Mom and the Modern Unlocked Diary
I write knowing anyone could be reading. My boss, potential future bosses, my friends, total internet strangers – whoever. I have chosen not to be an anonymous blogger, because if it’s on the internet, chances are – you won’t be anonymous for long, and I didn’t want to write with that kind of false security.
I thought the blog would mainly be about my family and friends. I thought that stories about Grandma could keep me in business for years. So, I told Mom about it and wrote knowing that my mom could read my blog, even if she never really mentioned it. I then somehow got off topic, and wrote more about other parts of my life and … you know, I still don’t know what this blog is about. Somewhere along the line, both my mom and aunt and apparently a cousin or two read the blog. And some edits were made. And now, I realized that I knew my audience. Really, really well.
Where am I going with all of this?
Moms read blogs. It’s not just me. Alana’s mom from Indie Not Punk reads hers. And Marie from McKinney-Oates Cereal has full on conversations with her mom on her blog. I am sure lots of other people’s moms read their blogs. And it feels very, very different when moms read then when bosses read, or friends or boyfriends.
I don’t write posts for my mom or family, but of course there is some self-censoring going on. But not really for mom. Even a silly post about how much I love dinosaurs or what I did over the weekend, I re-read with the idea that my boss is reading it. Like, is this embarrassing enough to make my weekly check-in’s really awkward? (I accept a little awkward.) If this post was associated publicly with my company, would people want me fired? If the answer is “no,” then up it goes. I don’t do the same check for “Mom Appropriateness” because if it’s good enough for my boss, it’s good enough for mom. Which I suppose isn’t really flattering, and says nothing about how much I love and respect my mom, but you get the point. Generally. Although there are some stories that I am sure my company wouldn’t care about, but I don’t think my mom needs to know–like what the real story was about the guy from the record store.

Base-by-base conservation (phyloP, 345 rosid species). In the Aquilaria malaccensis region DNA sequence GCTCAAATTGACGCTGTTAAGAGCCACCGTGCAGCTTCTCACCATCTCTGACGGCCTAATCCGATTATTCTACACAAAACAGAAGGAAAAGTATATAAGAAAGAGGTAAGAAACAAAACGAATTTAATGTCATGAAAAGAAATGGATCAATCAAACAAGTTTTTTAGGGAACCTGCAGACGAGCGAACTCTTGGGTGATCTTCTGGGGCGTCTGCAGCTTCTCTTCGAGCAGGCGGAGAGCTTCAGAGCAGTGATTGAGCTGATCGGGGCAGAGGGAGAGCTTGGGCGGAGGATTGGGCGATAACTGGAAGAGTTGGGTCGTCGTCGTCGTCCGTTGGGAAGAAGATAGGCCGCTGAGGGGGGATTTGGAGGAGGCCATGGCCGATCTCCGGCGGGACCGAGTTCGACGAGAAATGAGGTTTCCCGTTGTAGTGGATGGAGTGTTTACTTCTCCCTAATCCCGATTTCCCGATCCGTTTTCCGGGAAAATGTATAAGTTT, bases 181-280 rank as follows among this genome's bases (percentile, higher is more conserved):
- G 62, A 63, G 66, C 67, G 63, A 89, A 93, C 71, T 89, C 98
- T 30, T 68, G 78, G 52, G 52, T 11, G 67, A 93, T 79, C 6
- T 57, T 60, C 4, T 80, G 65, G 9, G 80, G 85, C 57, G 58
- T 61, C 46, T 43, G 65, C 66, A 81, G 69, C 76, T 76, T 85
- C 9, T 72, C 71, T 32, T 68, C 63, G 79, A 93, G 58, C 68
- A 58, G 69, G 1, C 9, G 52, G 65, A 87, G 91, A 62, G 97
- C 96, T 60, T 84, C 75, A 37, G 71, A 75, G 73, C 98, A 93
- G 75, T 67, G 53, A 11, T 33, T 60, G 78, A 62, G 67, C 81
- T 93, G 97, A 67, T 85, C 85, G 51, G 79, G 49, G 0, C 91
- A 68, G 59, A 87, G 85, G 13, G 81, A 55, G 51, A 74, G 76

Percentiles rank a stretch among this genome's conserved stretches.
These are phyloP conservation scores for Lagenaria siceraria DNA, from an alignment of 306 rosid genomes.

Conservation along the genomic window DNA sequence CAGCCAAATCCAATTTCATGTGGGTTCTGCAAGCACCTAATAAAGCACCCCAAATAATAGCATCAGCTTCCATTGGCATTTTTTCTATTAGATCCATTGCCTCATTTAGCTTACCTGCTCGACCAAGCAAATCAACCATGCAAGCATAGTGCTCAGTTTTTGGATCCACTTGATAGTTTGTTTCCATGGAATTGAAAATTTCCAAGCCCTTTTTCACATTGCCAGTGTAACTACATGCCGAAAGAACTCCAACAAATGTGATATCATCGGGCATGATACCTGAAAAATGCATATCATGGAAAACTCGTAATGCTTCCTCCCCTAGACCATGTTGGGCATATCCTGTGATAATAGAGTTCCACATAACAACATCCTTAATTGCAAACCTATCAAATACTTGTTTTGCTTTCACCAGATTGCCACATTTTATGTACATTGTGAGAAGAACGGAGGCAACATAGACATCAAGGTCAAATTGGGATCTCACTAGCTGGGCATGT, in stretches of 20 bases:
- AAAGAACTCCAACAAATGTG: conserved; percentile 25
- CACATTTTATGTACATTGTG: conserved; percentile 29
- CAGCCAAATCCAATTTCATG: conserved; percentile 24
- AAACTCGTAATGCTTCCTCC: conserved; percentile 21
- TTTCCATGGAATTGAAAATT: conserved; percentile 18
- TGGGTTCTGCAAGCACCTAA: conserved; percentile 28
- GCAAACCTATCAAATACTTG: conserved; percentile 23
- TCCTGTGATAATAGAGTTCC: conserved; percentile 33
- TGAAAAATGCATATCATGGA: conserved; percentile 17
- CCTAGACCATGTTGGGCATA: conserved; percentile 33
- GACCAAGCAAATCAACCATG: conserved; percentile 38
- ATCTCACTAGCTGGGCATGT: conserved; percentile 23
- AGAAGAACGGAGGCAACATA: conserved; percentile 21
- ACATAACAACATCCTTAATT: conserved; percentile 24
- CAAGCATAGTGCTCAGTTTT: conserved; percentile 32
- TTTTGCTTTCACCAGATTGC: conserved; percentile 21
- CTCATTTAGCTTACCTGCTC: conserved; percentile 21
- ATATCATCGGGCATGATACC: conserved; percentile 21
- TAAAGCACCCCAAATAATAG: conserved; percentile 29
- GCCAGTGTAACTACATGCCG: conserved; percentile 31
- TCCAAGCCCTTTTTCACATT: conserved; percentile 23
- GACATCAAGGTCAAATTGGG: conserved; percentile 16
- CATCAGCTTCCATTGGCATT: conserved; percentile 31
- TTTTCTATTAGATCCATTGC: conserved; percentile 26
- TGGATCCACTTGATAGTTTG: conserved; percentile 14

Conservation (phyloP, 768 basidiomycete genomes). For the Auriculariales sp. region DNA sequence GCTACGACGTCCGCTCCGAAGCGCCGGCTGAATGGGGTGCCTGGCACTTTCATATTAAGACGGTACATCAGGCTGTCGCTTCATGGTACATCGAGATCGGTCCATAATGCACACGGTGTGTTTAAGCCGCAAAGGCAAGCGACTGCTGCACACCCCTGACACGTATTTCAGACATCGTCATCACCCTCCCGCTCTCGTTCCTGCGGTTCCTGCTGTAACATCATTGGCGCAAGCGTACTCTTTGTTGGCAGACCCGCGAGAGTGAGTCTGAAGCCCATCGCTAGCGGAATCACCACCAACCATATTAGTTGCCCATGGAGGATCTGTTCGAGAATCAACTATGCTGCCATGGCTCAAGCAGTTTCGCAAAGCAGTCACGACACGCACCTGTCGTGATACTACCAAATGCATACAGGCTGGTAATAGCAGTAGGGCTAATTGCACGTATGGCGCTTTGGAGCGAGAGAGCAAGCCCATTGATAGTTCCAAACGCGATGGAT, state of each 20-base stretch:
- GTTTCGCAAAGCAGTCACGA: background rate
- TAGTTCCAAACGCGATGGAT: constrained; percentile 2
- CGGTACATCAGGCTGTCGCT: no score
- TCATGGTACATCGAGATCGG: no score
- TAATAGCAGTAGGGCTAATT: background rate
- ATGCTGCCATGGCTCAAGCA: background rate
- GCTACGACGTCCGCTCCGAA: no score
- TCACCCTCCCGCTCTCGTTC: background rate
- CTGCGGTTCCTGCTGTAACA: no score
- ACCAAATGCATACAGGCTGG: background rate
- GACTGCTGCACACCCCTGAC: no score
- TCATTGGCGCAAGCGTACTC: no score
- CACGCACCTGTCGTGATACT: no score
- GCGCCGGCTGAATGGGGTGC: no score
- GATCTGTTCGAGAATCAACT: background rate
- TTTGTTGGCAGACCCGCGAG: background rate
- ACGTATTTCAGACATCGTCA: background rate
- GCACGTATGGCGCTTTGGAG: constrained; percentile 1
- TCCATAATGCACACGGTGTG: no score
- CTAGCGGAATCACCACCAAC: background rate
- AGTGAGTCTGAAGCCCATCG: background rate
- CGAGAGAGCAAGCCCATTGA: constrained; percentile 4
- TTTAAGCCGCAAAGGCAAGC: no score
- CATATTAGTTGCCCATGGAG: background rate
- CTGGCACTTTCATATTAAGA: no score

Really? Get to the point.
My mom and I have a different relationship now. I suppose any one who reads my blog and knows me in real life does too. But I think that bloggers and moms-in-the-know have a new kind of relationship. She doesn’t have to call me every day to see what I am doing (but she does!) and she now knows my opinion on all sorts of things that probably wouldn’t come up on a drive to Stew Leonard’s. She gets a peek into some of my insecurities and an insight into things that I am really good at. (Ending that previous sentence on a grammatically correct note is not one of them.)
Blogging is kind of like leaving out an unlocked diary on the kitchen table. Without the awful poetry. Moms have insight into all the stuff that we weren’t exactly keeping from them, but probably wouldn’t bring up in the first place. I bet you Mom wishes I had a blog back when I was a goth’ed-out teen and piercing stuff. But then again, I would probably have kept two sets of books.